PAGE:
The US Federal Government, 60 million South African citizens, 57 million Uber customers and the British National Health Service. What do they all have in common?
They’ve all hit the news recently as victims of data breaches, cyber attacks or hacks.
At times it feels like nobody is safe.
If you want to avoid a similar outcome, now is the time to focus on information security.
Why Is Information Security Important?
Transactions, knowledge, communications, databases, infrastructure; an organization’s information is arguably its most valuable asset. Regardless of legal or regulatory requirements, it is in a business’ best interests to keep its information safe.
- Keeps your sensitive data out of the hands of competitors
- Retains data integrity
- Enables easy access to data wherever and whenever it’s required for business operations
If you fail to do this, your vital information could get into the wrong hands or be rendered otherwise useless.
What Is Data Protection?
Let’s think of data protection as the rules; a set of laws, regulations and best practices detailing how we should collect and use personal data about individuals.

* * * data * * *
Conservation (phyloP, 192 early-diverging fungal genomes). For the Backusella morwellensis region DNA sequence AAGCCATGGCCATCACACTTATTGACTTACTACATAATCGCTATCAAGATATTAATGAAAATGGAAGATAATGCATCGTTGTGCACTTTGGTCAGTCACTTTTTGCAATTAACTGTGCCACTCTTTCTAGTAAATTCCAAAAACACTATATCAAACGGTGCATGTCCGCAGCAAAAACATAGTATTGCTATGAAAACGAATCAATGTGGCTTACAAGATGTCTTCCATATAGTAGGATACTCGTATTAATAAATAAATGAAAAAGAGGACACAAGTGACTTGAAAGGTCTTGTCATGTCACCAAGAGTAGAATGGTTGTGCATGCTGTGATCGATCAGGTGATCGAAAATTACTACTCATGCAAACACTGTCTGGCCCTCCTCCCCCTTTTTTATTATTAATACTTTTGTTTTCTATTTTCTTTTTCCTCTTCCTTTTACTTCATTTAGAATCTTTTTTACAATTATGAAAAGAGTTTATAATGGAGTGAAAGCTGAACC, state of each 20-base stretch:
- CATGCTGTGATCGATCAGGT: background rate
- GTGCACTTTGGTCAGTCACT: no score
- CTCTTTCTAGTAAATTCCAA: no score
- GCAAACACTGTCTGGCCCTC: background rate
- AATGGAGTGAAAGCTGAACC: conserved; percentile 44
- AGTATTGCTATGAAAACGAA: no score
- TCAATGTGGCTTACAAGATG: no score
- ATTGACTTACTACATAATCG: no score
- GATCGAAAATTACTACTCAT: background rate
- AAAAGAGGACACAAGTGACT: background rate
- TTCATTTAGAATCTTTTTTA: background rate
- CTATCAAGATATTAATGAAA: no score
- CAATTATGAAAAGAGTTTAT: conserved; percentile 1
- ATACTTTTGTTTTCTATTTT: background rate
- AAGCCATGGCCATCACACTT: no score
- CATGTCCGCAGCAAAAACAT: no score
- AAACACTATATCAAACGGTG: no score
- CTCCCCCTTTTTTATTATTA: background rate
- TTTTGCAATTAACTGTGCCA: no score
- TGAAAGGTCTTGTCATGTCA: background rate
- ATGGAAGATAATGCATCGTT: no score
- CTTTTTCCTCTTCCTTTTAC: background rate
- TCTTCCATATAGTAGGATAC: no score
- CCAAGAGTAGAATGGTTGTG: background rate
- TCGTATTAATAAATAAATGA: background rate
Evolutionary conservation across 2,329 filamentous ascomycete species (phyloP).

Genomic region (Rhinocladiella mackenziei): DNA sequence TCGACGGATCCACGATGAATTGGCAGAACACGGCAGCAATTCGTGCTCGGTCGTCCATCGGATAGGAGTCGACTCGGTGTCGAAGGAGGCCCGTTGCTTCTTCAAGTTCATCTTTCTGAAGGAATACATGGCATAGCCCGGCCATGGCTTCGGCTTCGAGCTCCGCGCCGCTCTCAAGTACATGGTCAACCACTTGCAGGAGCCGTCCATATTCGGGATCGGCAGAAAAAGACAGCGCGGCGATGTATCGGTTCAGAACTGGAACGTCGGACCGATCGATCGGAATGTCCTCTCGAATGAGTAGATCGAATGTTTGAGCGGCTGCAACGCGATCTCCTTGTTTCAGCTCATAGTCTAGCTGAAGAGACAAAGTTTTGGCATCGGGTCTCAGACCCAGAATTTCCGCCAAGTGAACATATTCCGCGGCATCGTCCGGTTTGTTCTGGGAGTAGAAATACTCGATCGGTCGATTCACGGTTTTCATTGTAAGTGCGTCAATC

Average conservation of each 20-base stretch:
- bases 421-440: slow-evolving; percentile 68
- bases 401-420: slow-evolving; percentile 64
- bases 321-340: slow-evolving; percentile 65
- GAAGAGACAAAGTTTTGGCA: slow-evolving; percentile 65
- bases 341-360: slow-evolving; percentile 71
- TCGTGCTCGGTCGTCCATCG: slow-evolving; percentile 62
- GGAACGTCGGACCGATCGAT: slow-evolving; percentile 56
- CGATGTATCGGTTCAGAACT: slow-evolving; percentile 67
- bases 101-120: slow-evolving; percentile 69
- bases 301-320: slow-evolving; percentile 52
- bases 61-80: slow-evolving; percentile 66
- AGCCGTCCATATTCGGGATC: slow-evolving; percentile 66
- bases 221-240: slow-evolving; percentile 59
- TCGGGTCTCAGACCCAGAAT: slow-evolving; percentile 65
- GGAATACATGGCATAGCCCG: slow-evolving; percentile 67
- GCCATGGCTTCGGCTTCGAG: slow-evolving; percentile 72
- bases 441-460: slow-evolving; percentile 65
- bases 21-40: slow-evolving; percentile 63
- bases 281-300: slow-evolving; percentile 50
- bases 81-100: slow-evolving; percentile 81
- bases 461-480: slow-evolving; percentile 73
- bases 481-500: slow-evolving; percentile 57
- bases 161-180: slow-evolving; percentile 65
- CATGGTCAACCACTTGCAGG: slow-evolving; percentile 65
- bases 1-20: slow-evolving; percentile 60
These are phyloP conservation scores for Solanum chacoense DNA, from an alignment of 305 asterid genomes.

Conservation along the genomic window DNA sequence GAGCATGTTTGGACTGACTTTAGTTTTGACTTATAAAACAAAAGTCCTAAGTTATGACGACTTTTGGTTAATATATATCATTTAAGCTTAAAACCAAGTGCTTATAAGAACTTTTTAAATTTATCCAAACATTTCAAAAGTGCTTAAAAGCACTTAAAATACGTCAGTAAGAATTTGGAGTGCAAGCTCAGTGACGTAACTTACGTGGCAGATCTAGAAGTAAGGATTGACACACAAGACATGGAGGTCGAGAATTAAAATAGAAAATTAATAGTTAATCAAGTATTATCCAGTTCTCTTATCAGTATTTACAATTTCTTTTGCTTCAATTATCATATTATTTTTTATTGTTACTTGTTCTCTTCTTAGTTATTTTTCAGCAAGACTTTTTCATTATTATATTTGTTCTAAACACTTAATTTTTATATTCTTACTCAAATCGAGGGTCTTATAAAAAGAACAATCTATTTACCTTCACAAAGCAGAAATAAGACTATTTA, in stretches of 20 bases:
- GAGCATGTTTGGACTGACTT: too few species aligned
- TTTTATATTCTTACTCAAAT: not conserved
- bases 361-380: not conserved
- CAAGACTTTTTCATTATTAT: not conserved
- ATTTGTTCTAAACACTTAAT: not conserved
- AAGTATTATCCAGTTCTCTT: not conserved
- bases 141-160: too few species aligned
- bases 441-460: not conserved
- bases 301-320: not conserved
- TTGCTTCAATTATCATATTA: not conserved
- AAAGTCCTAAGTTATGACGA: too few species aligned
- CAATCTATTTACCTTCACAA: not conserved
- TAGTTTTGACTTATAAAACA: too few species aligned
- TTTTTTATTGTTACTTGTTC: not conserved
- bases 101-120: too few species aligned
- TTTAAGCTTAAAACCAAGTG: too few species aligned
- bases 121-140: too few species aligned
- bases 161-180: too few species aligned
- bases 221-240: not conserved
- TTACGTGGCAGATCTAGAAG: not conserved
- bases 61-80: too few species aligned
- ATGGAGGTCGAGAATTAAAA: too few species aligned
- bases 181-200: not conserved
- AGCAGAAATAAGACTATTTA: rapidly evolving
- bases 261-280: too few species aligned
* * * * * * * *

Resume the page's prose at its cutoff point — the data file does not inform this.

In the US, unlike Europe with new GDPR regulations, there is no over-arching data protection legislation, so why is data security important? If recent breaches have shown us anything, it’s that the fallout for organizations can be far greater than just legal consequences. People generally expect that companies will safeguard their sensitive data, so any loss of this trust can have huge ramifications for future custom, and ultimately a business’ bottom line.
The increase in the amounts of data we’re storing, easier portability of this data and penalties for failing to comply with strict data protection regulations, such as the EU GDPR and New York Cybersecurity, mean that now, more than ever, organizations need to get hot on keeping stuff secure.
The Importance Of Data Security.
A subset of information security, data security is about keeping your data safe. With a heavier reliance on computers, there are a number of potential threats to the data you’re storing. Data can get lost due to system failure, corrupted by a computer virus, deleted or altered by a hacker. A simple user error can result in an overwritten or deleted file. Plus, lost devices such as a tablet or smartphone can see your data fall into the wrong hands.
There are several data security methods you can use to guard against these things, but does it really matter? As Equifax discovered in 2017, it turns out the answer is yes.
3 Ways A Security Breach Could Impact Your Organization.
1. Costs, Fines & Reparations
The average US data breach cost in 2017 was $7.35 million (Ponemon Institute Cost of Data Breach Study 2017). That’s 5% up from 2016. This figure includes legal fees, fines, auditing services, repaying customers and other financial losses.
2. Reputational Damage